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This Harlem church is addressing mental health, starting with pastors

A Harlem church is breaking down barriers in getting mental health help by bringing in professionals to assist the underserved community.
Posted at 9:36 PM, Mar 15, 2023

The First Corinthian Baptist Church has stood in Harlem for more than half a century, priding themselves on meeting the needs of the community.

Nearly a decade ago, Senior Pastor Michael A. Walrond noticed one need going unmet: mental illness. So he began addressing his own mental health battles over the pulpit.

"There are again, those moments that are ignited by grief and sorrow and trauma and disappointment and lead to depression," Walrond said. "Grief is draining."

"There was a lot of cheering and maybe even relief around hearing your pastor from the pulpit talk about the things that you perhaps deal with or they perhaps deal with on a daily basis," said Dr. Lena Green, executive director of The Hope Center.

As more and more members expressed their mental health needs, the church brought on a clinician, but leadership quickly learned they'd need something more.

"He was standing at the front of the church, and someone came in and whispered that they were here to see the therapist," Green said. "It was at that moment that he thought, 'You know what? Perhaps we need a standalone facility.'"

Using donations from the church and philanthropists, they built the Hope Center a close distance away from the chapel, a separate mental health facility offering free services with licensed therapists.

Church members stand.

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"All of the staff members have been trained in what we call mental health first aid," Green said. "They are aware of when someone comes in, and they are in need of services that they know where to send them and had them, sort of, make a warm handoff."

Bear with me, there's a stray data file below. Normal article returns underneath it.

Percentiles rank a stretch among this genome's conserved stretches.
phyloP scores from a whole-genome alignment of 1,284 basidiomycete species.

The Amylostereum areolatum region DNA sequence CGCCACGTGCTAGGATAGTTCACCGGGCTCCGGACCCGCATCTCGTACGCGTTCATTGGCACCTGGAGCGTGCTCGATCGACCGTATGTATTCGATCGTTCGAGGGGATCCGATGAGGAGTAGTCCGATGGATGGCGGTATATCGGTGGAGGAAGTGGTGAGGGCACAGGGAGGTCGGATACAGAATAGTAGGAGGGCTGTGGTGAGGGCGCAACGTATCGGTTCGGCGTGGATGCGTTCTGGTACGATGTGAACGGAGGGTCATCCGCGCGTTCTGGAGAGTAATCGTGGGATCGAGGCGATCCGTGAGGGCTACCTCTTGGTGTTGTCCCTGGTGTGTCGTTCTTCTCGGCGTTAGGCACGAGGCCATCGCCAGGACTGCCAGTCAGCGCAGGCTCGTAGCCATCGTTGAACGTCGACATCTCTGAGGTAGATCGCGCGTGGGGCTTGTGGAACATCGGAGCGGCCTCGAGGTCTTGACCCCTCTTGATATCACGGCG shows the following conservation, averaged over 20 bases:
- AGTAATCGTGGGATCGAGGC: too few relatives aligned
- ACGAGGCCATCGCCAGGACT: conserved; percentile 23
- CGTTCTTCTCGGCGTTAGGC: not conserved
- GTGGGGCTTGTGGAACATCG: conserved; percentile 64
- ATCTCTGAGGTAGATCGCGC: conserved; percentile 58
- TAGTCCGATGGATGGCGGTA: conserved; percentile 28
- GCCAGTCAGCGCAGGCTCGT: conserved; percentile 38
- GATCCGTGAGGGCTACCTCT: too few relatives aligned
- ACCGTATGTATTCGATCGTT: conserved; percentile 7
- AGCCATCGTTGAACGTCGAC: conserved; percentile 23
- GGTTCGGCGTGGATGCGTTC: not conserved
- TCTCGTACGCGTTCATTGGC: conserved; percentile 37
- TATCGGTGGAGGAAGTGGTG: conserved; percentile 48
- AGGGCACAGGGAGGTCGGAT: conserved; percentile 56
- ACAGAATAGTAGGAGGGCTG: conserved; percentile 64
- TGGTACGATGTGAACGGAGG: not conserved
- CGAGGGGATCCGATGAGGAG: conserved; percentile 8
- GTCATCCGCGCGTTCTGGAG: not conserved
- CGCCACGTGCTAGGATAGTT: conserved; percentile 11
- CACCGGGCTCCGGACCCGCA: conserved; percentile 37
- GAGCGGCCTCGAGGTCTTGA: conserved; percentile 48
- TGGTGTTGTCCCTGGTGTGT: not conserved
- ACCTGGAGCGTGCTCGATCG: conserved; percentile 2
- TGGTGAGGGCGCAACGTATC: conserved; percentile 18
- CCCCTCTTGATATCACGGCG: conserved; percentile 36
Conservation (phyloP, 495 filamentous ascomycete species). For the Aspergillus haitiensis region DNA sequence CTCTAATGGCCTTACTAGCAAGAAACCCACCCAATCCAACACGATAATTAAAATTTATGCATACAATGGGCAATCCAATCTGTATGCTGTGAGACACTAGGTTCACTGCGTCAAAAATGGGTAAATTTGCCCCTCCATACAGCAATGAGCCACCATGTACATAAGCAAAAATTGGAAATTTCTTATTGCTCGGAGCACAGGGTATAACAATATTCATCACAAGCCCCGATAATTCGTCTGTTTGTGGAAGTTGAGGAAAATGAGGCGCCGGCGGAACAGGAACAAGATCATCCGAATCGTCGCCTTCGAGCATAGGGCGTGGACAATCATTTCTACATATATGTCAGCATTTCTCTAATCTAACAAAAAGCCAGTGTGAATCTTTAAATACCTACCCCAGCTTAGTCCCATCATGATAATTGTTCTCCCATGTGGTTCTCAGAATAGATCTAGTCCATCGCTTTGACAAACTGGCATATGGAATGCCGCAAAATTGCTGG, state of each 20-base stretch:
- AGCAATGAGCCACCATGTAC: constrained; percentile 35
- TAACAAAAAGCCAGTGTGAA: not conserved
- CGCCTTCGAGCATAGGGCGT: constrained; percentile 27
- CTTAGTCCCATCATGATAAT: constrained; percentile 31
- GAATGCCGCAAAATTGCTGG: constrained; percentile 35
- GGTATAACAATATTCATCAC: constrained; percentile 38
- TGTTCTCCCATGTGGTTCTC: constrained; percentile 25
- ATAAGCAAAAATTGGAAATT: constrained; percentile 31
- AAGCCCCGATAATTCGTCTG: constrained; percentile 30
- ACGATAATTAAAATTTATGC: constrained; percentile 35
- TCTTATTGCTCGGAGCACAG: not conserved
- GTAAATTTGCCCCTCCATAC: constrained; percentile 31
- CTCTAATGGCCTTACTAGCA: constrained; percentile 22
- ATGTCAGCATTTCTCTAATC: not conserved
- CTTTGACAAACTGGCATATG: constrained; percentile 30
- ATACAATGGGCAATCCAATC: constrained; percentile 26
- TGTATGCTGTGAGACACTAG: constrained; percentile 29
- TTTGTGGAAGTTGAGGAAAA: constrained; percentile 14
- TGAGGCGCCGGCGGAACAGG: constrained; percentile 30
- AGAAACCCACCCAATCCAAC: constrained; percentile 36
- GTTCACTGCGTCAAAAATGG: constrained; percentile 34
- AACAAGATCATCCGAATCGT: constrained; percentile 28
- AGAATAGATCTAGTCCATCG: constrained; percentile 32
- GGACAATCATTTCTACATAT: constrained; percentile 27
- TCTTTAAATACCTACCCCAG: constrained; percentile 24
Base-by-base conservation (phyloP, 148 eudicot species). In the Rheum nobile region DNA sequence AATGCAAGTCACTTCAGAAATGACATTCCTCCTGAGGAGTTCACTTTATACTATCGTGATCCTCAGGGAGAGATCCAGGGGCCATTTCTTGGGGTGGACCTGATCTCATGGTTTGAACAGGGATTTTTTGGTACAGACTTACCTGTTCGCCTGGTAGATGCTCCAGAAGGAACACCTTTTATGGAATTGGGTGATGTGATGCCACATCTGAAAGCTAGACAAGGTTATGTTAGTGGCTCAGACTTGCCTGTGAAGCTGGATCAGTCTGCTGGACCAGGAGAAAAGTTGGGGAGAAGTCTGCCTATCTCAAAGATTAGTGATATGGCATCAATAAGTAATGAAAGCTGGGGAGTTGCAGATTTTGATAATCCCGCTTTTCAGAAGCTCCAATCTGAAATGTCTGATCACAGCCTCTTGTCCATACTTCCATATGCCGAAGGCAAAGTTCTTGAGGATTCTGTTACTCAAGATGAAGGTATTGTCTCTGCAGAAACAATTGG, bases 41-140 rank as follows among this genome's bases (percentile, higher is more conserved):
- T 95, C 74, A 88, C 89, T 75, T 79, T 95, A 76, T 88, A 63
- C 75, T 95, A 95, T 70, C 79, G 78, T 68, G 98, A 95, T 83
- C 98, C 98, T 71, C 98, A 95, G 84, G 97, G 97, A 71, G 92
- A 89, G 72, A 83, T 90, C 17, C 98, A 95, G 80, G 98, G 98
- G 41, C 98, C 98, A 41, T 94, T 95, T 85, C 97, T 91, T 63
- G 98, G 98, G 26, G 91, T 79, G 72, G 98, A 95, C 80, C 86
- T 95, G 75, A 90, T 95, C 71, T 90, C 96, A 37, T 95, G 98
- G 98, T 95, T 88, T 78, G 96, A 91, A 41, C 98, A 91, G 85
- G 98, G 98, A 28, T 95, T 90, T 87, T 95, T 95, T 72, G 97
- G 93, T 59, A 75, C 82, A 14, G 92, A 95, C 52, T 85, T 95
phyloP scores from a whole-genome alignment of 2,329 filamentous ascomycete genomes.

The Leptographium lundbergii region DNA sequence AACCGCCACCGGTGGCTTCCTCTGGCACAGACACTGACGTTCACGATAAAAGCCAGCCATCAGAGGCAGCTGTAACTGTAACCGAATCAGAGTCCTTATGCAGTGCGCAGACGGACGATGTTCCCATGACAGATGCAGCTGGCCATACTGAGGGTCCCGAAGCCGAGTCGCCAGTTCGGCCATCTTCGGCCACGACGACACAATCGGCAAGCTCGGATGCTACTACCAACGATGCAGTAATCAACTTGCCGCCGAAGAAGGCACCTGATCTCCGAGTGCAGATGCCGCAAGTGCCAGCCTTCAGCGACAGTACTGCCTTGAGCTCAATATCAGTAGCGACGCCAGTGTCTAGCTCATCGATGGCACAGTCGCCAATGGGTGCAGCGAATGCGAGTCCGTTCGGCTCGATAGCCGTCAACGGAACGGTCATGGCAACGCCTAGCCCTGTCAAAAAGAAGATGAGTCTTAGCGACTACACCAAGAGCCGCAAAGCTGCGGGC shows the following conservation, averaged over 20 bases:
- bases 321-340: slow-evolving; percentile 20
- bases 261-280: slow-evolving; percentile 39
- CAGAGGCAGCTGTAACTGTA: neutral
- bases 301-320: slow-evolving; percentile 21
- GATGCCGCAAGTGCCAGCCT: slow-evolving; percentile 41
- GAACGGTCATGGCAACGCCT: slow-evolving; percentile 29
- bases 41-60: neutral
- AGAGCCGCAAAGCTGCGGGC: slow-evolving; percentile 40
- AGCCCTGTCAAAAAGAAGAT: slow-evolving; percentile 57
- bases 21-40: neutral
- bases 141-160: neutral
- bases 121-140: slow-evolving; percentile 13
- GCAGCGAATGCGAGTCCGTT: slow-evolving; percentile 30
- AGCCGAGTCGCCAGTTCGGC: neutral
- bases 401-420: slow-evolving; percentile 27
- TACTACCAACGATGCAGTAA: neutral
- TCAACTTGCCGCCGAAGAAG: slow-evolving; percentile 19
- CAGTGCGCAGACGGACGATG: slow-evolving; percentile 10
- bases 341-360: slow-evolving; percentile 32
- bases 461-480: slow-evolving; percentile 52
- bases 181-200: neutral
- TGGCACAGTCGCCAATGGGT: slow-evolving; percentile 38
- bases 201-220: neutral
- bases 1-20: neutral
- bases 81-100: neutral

Green says they are providing an open door to two communities that have not always had the help of mental health professionals, for one reason or another: Black people and Christians.

"When we think about communities of color or even low-income communities around the country, oftentimes those resources are limited," Green said. "So there are very few places that you can actually go and find free mental health services. They're pretty much nonexistent."

While the barriers to receiving treatment in underserved communities remain, research shows stigma among people of faith may be starting to lessen.

According to a recent survey from Lifeway Research, 60% of Protestant pastors say they speak on chronic mental illness at least once a year — an increase in recent years.

Nine in 10 say local churches have a responsibility to provide resources and support for individuals with mental illness. Sometimes that support comes through programs such as Celebrate Recovery or other types of counseling, and other times, it comes from the pastor's own transparency, with 26% saying they struggled with mental illness themselves.

"Those kinds of conversations — especially from faith leaders, where we know that there's a lot of power — there really was just the catalyst for, 'Oh, my gosh. If he can talk about his story, I can talk about mine too,'" Green said.